Cash problems for South Africa as banks warn of extensive damage

The destruction of bank branches and ATMs in KwaZulu-Natal and Gauteng, and threats to the safety of bank employees, will have a direct impact on thousands of South Africns, says the Banking Association of South Africa (BASA).

Banks and their staff are an essential part of our country’s economic infrastructure and provide vital services to the communities in which they operate, the group said.

It added that the destruction of branches and ATMs hampers the ability of South Africans to draw their salaries and make payments for their daily needs, and for businesses to operate and pay their staff and suppliers.

“When bank operations are forced to close and services are suspended to protect employees from violence, it is the most vulnerable in our communities who suffer most. Many child support grants, pensions and other social security grants are accessed through the banking system.”

Extensive damage

BASA said that banks are now assessing the extent of the damage done to this vital social security and economic infrastructure.

However, it is already clear from the magnitude of the destruction that it will take many weeks before the hundreds of ATMs that have been destroyed can be returned to service, the association said.

Services have been further disrupted by the destruction of many retail outlets, which often also serve as cash points, especially in outlying areas.

“In the meantime, banks will do what they can to continue providing financial services and assist with the payment of social security grants.

“It will cause near-immediate suffering and distress if many of the 11.5 million South African Social Security Agency (SASSA) beneficiaries, who use ATMs and other point-of-sales devices, are not able to collect their grants.”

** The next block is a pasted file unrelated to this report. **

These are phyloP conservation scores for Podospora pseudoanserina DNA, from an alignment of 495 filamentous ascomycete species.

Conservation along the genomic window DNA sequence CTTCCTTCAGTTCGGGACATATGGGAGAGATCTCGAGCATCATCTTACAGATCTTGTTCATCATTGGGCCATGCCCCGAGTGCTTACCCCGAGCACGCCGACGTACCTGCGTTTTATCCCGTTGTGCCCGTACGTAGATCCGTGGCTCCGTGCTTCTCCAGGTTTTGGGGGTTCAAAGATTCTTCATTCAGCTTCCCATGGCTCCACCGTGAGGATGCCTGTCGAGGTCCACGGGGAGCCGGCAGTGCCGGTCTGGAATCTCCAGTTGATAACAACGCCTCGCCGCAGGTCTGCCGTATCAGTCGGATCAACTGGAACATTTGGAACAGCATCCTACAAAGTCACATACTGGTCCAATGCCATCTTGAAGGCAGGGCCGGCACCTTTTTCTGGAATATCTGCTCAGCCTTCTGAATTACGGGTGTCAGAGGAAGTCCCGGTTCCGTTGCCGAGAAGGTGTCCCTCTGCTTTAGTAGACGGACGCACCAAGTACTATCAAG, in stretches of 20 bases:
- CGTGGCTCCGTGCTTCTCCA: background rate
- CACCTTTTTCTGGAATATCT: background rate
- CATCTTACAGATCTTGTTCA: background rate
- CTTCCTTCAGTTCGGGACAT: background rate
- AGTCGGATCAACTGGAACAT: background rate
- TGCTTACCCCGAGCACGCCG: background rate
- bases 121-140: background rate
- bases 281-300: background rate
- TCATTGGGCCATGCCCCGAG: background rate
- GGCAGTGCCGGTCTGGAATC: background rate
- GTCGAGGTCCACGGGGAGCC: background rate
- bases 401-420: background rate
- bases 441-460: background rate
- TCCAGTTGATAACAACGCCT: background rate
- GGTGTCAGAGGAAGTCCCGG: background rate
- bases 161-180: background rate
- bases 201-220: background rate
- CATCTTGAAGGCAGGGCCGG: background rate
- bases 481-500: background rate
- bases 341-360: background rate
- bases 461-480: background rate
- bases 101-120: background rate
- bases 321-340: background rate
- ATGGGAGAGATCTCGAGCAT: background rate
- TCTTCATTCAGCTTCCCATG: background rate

At a time when many South Africans are facing severe economic hardship, banks continue to play a critical role in providing financial relief and social stability, Basa said.

The destruction of branches and other networks that allow banks to reach their customers, as well as the cost of replacing infrastructure, will hamper these efforts, it said.

“Without a swift return to political and social stability and respect for the rule of law, South Africa will be unable to recover from the economic ravages wrought by years of poor governance and maladministration and exacerbated by the devastating impact of the Covid-19 pandemic.

“The looting and destruction of property in KZN and Gauteng are criminal acts that undermine the welfare of all South Africans.

“Banks support the actions announced by President Ramaphosa to put a stop to the violence and vandalism, restore security and ensure that perpetrators are brought to justice.”

No cash flow

On Monday (12 July), The Fidelity Services Group said it will cancel some cash-in-transit operations amid public violence and unrest in KwaZulu-Natal and Gauteng.

Chief executive Wahl Bartmann said to protect their people and safeguard assets, Fidelity has recalled its cash-in-transit vans from the affected areas.

“We are aware of the pressure being felt by many of our commercial customers, particularly our retail customers, who are at high risk of ‘mass looting’,” he said.

“From the chaos in KwaZulu-Natal, we have seen a lot of rioting on the roads, fires, extensive property damage and looting, which has spread to many other areas.”

Bartmann said that some staff had also been injured during the public violence.

“The situation is, however, extremely fluid, and we are monitoring activity closely with all law enforcement officials. We are trying to support everywhere we can, but the situation is very violent, and a number of our staff have already been injured.”


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Cash problems for South Africa as banks warn of extensive damage